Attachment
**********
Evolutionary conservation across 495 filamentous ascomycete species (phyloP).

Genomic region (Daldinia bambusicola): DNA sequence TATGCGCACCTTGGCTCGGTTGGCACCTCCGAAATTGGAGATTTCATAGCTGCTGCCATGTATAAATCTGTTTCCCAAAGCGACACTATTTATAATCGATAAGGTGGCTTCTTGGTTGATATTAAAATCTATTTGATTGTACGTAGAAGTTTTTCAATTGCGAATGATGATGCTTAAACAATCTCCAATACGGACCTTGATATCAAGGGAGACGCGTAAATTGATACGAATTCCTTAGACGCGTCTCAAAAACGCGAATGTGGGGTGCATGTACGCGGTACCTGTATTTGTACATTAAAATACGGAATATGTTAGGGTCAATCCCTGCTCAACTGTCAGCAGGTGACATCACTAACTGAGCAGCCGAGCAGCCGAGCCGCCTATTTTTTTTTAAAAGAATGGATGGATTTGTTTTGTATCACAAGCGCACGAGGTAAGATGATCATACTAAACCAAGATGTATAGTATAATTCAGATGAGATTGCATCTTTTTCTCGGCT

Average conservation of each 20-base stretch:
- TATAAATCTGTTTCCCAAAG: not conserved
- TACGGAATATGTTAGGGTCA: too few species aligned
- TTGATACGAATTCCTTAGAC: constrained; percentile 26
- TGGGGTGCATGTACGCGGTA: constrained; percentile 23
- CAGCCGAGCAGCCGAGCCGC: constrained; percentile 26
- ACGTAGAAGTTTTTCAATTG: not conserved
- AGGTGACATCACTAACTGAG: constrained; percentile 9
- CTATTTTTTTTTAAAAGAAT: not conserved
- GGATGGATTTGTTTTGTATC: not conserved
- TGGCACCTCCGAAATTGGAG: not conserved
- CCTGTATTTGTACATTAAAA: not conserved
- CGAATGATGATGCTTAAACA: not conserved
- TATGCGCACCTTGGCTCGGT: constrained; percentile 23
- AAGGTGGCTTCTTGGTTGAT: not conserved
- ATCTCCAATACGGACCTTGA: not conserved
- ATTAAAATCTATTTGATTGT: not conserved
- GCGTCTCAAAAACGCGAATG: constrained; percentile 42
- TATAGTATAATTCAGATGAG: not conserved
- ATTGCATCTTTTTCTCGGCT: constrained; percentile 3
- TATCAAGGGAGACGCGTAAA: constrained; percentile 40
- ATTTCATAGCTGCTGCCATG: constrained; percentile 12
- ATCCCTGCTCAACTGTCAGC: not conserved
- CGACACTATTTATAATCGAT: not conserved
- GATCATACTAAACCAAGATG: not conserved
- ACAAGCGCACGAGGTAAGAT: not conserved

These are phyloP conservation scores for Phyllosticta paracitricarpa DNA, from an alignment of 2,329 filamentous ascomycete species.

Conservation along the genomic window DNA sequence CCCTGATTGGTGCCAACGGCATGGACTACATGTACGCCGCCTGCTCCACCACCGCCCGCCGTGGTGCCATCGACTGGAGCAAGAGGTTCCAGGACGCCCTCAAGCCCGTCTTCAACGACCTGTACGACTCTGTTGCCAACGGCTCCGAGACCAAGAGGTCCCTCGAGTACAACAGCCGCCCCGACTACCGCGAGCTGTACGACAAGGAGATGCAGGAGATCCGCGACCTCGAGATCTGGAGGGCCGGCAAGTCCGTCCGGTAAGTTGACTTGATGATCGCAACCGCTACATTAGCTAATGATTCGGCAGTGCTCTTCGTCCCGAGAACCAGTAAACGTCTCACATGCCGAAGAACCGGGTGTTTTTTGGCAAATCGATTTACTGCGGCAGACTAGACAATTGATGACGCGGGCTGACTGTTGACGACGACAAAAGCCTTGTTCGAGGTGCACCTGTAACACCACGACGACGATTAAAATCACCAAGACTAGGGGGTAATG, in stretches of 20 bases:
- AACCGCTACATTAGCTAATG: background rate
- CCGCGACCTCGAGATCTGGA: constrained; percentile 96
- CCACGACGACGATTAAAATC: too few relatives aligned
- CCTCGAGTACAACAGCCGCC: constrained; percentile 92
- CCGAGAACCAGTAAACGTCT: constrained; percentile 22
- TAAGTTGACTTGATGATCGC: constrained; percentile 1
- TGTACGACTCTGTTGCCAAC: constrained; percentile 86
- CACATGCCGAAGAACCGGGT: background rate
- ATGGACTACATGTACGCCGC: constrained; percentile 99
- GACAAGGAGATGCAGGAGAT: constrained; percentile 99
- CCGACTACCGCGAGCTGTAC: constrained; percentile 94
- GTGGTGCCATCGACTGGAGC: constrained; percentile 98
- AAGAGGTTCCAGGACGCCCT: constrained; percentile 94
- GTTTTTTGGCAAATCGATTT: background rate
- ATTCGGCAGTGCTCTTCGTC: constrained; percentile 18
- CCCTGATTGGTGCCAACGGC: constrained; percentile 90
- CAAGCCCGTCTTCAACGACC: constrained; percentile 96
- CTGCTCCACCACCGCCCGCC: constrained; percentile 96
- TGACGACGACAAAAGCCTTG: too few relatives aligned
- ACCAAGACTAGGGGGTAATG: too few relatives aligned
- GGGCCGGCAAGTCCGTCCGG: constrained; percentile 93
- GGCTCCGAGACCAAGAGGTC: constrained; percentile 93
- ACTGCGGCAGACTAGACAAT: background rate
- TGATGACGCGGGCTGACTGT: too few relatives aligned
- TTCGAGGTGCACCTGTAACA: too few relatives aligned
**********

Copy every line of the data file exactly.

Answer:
Evolutionary conservation across 495 filamentous ascomycete species (phyloP).

Genomic region (Daldinia bambusicola): DNA sequence TATGCGCACCTTGGCTCGGTTGGCACCTCCGAAATTGGAGATTTCATAGCTGCTGCCATGTATAAATCTGTTTCCCAAAGCGACACTATTTATAATCGATAAGGTGGCTTCTTGGTTGATATTAAAATCTATTTGATTGTACGTAGAAGTTTTTCAATTGCGAATGATGATGCTTAAACAATCTCCAATACGGACCTTGATATCAAGGGAGACGCGTAAATTGATACGAATTCCTTAGACGCGTCTCAAAAACGCGAATGTGGGGTGCATGTACGCGGTACCTGTATTTGTACATTAAAATACGGAATATGTTAGGGTCAATCCCTGCTCAACTGTCAGCAGGTGACATCACTAACTGAGCAGCCGAGCAGCCGAGCCGCCTATTTTTTTTTAAAAGAATGGATGGATTTGTTTTGTATCACAAGCGCACGAGGTAAGATGATCATACTAAACCAAGATGTATAGTATAATTCAGATGAGATTGCATCTTTTTCTCGGCT

Average conservation of each 20-base stretch:
- TATAAATCTGTTTCCCAAAG: not conserved
- TACGGAATATGTTAGGGTCA: too few species aligned
- TTGATACGAATTCCTTAGAC: constrained; percentile 26
- TGGGGTGCATGTACGCGGTA: constrained; percentile 23
- CAGCCGAGCAGCCGAGCCGC: constrained; percentile 26
- ACGTAGAAGTTTTTCAATTG: not conserved
- AGGTGACATCACTAACTGAG: constrained; percentile 9
- CTATTTTTTTTTAAAAGAAT: not conserved
- GGATGGATTTGTTTTGTATC: not conserved
- TGGCACCTCCGAAATTGGAG: not conserved
- CCTGTATTTGTACATTAAAA: not conserved
- CGAATGATGATGCTTAAACA: not conserved
- TATGCGCACCTTGGCTCGGT: constrained; percentile 23
- AAGGTGGCTTCTTGGTTGAT: not conserved
- ATCTCCAATACGGACCTTGA: not conserved
- ATTAAAATCTATTTGATTGT: not conserved
- GCGTCTCAAAAACGCGAATG: constrained; percentile 42
- TATAGTATAATTCAGATGAG: not conserved
- ATTGCATCTTTTTCTCGGCT: constrained; percentile 3
- TATCAAGGGAGACGCGTAAA: constrained; percentile 40
- ATTTCATAGCTGCTGCCATG: constrained; percentile 12
- ATCCCTGCTCAACTGTCAGC: not conserved
- CGACACTATTTATAATCGAT: not conserved
- GATCATACTAAACCAAGATG: not conserved
- ACAAGCGCACGAGGTAAGAT: not conserved

These are phyloP conservation scores for Phyllosticta paracitricarpa DNA, from an alignment of 2,329 filamentous ascomycete species.

Conservation along the genomic window DNA sequence CCCTGATTGGTGCCAACGGCATGGACTACATGTACGCCGCCTGCTCCACCACCGCCCGCCGTGGTGCCATCGACTGGAGCAAGAGGTTCCAGGACGCCCTCAAGCCCGTCTTCAACGACCTGTACGACTCTGTTGCCAACGGCTCCGAGACCAAGAGGTCCCTCGAGTACAACAGCCGCCCCGACTACCGCGAGCTGTACGACAAGGAGATGCAGGAGATCCGCGACCTCGAGATCTGGAGGGCCGGCAAGTCCGTCCGGTAAGTTGACTTGATGATCGCAACCGCTACATTAGCTAATGATTCGGCAGTGCTCTTCGTCCCGAGAACCAGTAAACGTCTCACATGCCGAAGAACCGGGTGTTTTTTGGCAAATCGATTTACTGCGGCAGACTAGACAATTGATGACGCGGGCTGACTGTTGACGACGACAAAAGCCTTGTTCGAGGTGCACCTGTAACACCACGACGACGATTAAAATCACCAAGACTAGGGGGTAATG, in stretches of 20 bases:
- AACCGCTACATTAGCTAATG: background rate
- CCGCGACCTCGAGATCTGGA: constrained; percentile 96
- CCACGACGACGATTAAAATC: too few relatives aligned
- CCTCGAGTACAACAGCCGCC: constrained; percentile 92
- CCGAGAACCAGTAAACGTCT: constrained; percentile 22
- TAAGTTGACTTGATGATCGC: constrained; percentile 1
- TGTACGACTCTGTTGCCAAC: constrained; percentile 86
- CACATGCCGAAGAACCGGGT: background rate
- ATGGACTACATGTACGCCGC: constrained; percentile 99
- GACAAGGAGATGCAGGAGAT: constrained; percentile 99
- CCGACTACCGCGAGCTGTAC: constrained; percentile 94
- GTGGTGCCATCGACTGGAGC: constrained; percentile 98
- AAGAGGTTCCAGGACGCCCT: constrained; percentile 94
- GTTTTTTGGCAAATCGATTT: background rate
- ATTCGGCAGTGCTCTTCGTC: constrained; percentile 18
- CCCTGATTGGTGCCAACGGC: constrained; percentile 90
- CAAGCCCGTCTTCAACGACC: constrained; percentile 96
- CTGCTCCACCACCGCCCGCC: constrained; percentile 96
- TGACGACGACAAAAGCCTTG: too few relatives aligned
- ACCAAGACTAGGGGGTAATG: too few relatives aligned
- GGGCCGGCAAGTCCGTCCGG: constrained; percentile 93
- GGCTCCGAGACCAAGAGGTC: constrained; percentile 93
- ACTGCGGCAGACTAGACAAT: background rate
- TGATGACGCGGGCTGACTGT: too few relatives aligned
- TTCGAGGTGCACCTGTAACA: too few relatives aligned